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Office buildings, hospitals, schools and stores are among the largest consumers of electricity. A significant part of this energy consumption is attributed to HVAC systems aimed for maintaining comfort for occupants. But in most cases these systems operate permanently and do not consider the actual occupancy rate. In fact, in most cases, HVAC systems are programmed to ensure comfort in case of maximum capacity. 

 

However, there is growing awareness regarding energy consumption, either from environmental and economic point of view. Not surprisingly, Spain is the country with highest gas and electricity costs in relation to our neighboring countries. But what level of savings are we talking about?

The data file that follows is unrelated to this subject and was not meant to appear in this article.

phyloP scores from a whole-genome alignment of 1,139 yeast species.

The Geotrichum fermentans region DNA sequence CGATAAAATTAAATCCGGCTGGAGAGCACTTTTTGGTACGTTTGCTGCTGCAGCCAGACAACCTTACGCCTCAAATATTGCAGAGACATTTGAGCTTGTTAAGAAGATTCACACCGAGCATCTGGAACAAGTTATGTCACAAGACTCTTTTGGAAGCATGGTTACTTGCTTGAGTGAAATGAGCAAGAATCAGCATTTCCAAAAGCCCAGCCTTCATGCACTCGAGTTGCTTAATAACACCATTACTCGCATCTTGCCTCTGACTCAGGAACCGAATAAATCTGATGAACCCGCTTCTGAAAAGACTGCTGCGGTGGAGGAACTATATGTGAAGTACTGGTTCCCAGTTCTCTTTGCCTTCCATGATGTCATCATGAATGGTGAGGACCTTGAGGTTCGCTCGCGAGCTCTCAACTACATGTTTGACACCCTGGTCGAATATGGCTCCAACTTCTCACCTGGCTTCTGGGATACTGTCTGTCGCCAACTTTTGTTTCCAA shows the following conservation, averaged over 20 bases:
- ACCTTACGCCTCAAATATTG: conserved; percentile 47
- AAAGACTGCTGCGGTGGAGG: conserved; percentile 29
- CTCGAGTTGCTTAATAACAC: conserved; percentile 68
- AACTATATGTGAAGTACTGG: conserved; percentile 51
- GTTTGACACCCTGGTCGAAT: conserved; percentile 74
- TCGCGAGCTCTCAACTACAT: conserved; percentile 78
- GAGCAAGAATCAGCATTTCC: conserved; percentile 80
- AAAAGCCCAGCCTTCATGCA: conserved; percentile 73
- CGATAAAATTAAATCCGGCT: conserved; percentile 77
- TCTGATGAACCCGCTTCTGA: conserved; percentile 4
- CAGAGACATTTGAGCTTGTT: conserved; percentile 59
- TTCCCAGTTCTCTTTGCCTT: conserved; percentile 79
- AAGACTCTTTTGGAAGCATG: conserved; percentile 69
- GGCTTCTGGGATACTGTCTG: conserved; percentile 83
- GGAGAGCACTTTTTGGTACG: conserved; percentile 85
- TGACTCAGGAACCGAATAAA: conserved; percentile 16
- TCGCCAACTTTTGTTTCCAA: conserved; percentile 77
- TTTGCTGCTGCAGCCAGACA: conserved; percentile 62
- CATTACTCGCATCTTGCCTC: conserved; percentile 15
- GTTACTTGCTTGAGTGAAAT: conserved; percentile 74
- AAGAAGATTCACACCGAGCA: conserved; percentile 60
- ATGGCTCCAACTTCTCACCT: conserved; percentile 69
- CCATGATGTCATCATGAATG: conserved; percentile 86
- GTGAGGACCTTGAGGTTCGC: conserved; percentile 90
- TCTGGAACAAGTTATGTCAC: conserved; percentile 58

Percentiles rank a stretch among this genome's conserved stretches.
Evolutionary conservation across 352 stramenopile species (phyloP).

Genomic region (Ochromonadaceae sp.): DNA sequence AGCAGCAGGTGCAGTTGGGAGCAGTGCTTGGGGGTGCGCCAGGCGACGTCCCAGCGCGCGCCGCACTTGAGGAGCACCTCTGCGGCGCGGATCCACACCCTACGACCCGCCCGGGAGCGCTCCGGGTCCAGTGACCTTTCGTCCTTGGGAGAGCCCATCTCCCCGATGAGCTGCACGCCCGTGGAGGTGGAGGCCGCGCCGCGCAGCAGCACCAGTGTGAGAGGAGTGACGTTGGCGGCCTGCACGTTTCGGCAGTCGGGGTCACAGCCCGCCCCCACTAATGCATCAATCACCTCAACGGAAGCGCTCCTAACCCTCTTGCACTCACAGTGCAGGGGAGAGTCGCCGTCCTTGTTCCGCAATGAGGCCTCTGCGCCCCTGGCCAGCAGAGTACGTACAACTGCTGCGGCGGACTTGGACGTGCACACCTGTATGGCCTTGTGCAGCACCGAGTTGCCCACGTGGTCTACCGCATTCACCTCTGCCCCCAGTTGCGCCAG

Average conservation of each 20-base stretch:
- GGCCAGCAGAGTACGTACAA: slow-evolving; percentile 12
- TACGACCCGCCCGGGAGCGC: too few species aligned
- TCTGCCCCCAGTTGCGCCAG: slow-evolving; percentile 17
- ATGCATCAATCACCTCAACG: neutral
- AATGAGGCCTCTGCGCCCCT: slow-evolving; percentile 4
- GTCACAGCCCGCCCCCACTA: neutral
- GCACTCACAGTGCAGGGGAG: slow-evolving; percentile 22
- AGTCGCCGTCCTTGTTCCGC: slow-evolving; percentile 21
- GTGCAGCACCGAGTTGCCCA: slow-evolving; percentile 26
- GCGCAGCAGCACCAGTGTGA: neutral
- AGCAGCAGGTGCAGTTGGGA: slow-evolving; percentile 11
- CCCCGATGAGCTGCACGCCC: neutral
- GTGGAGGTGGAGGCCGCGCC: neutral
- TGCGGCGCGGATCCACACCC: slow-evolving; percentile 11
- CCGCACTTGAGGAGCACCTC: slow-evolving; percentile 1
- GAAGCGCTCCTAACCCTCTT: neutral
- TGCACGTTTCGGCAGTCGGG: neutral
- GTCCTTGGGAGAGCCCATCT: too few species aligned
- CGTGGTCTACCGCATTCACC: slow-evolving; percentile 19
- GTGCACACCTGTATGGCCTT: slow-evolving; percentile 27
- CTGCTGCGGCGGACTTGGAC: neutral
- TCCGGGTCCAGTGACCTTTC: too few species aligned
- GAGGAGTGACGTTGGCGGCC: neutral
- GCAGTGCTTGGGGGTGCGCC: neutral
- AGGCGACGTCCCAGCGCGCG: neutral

The potential savings depend on the weather, time of year and especially on how occupancy varies along the day, but most reports indicate minimum savings of 15%. We could take a look on an experiment in Norwegian schools (learn more about the experiments by clicking here).

 

The experiment took place in 81 randomly selected Norwegian schools, with 22 students on average. They compared two types of demand-controlled ventilation systems: one based on monitoring and control of carbon dioxide (CO2) concentration and another based on automatic people counters. The system based on CO2 monitoring and the system based on people counters reduce the energy use for ventilation purposes in the average classroom to, respectively, 38% and 51% of the corresponding energy use for a regular system.

 

Apart from monitoring occupancy in real time, companies concerned about energy efficiency will have to face another technological challenge: ensure that their HVAC systems are capable of responding to this new information.

 

Becoming an eco-efficient company requires a change of mindset which is not always easy, but the numbers speak for themselves and the effort, surely, will have its fair reward.